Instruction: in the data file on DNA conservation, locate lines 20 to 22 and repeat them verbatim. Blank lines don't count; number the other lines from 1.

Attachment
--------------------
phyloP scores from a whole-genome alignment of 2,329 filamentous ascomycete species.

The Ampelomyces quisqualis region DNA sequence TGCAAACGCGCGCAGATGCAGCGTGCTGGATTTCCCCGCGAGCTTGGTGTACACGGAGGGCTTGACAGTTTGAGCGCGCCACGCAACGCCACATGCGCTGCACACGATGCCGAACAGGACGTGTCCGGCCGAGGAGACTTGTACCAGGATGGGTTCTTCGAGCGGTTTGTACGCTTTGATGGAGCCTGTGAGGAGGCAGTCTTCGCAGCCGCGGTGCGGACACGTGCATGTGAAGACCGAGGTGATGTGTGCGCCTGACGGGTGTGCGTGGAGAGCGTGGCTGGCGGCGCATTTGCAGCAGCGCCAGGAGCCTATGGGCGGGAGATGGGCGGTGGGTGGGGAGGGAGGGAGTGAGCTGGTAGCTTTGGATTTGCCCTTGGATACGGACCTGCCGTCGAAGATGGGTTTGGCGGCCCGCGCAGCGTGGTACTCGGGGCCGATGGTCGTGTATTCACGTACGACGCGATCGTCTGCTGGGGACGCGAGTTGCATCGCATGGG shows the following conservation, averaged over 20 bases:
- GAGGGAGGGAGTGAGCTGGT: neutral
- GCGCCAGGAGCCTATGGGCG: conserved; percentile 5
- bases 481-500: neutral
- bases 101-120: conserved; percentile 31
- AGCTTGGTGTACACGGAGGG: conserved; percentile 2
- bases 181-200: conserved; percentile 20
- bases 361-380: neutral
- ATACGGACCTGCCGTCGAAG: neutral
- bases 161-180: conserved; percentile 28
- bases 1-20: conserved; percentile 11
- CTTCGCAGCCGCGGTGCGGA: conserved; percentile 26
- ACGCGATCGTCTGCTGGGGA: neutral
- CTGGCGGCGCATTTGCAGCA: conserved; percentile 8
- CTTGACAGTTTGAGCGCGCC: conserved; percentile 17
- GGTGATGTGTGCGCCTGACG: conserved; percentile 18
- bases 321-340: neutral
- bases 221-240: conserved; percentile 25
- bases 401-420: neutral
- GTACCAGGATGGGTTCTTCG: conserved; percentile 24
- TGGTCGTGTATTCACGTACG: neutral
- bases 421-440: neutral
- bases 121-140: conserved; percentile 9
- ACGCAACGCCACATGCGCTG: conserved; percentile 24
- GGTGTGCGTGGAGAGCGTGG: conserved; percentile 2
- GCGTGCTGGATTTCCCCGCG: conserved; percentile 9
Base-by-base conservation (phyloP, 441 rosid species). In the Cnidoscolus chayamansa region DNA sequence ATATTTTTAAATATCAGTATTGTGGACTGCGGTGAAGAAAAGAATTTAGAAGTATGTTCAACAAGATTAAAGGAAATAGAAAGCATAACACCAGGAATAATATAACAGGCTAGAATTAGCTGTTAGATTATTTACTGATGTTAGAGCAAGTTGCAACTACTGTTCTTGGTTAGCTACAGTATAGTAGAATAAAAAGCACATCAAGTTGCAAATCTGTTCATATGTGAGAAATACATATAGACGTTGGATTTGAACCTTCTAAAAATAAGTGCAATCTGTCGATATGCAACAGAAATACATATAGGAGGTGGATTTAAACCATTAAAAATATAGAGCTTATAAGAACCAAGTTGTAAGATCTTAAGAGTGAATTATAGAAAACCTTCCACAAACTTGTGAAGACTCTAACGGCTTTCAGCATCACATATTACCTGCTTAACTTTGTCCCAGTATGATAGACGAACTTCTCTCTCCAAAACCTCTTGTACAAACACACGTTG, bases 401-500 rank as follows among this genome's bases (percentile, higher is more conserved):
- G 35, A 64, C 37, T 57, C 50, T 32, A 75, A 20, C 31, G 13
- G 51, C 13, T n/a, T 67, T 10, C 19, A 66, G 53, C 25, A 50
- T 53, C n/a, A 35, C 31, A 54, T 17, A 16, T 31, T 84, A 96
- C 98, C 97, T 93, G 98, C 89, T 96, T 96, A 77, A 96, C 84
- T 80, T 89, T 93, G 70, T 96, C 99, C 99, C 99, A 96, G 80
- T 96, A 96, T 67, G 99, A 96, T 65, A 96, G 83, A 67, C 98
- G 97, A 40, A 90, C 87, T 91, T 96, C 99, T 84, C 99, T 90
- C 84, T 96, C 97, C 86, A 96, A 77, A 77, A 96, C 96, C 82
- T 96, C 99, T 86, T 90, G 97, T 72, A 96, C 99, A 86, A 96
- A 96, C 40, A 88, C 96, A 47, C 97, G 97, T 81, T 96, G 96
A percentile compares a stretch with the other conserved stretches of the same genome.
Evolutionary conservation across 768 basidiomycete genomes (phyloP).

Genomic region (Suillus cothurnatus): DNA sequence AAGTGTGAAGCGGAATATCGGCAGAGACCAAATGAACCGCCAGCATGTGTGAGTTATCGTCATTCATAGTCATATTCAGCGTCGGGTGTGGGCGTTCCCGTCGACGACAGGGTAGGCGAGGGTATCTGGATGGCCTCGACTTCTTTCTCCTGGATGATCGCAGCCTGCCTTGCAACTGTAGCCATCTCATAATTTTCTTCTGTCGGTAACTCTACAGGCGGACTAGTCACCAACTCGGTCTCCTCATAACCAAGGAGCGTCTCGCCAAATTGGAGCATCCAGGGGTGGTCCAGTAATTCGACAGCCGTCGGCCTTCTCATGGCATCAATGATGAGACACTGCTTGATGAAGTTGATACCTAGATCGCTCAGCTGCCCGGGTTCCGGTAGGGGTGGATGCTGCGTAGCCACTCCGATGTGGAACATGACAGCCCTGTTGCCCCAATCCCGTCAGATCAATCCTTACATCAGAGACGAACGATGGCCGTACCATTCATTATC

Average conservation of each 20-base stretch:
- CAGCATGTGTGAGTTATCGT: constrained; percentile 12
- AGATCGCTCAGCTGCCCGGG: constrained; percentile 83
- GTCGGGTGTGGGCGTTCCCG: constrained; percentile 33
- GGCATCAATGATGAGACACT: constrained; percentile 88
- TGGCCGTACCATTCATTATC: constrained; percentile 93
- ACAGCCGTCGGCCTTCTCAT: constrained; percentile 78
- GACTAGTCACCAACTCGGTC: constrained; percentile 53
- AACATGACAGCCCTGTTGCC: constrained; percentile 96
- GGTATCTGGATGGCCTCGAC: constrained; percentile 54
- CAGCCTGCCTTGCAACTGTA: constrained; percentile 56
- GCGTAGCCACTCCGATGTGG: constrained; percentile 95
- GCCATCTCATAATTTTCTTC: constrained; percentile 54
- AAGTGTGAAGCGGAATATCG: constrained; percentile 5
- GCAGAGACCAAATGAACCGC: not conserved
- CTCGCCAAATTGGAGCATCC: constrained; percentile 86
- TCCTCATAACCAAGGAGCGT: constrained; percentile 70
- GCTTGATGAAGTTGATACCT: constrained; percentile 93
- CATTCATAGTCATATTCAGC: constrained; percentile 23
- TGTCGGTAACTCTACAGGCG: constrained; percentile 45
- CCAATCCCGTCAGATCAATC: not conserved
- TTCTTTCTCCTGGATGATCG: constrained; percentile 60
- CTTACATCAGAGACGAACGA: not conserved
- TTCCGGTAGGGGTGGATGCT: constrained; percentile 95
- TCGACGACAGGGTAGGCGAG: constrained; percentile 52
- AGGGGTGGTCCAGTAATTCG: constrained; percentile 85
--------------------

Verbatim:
- bases 401-420: neutral
- GTACCAGGATGGGTTCTTCG: conserved; percentile 24
- TGGTCGTGTATTCACGTACG: neutral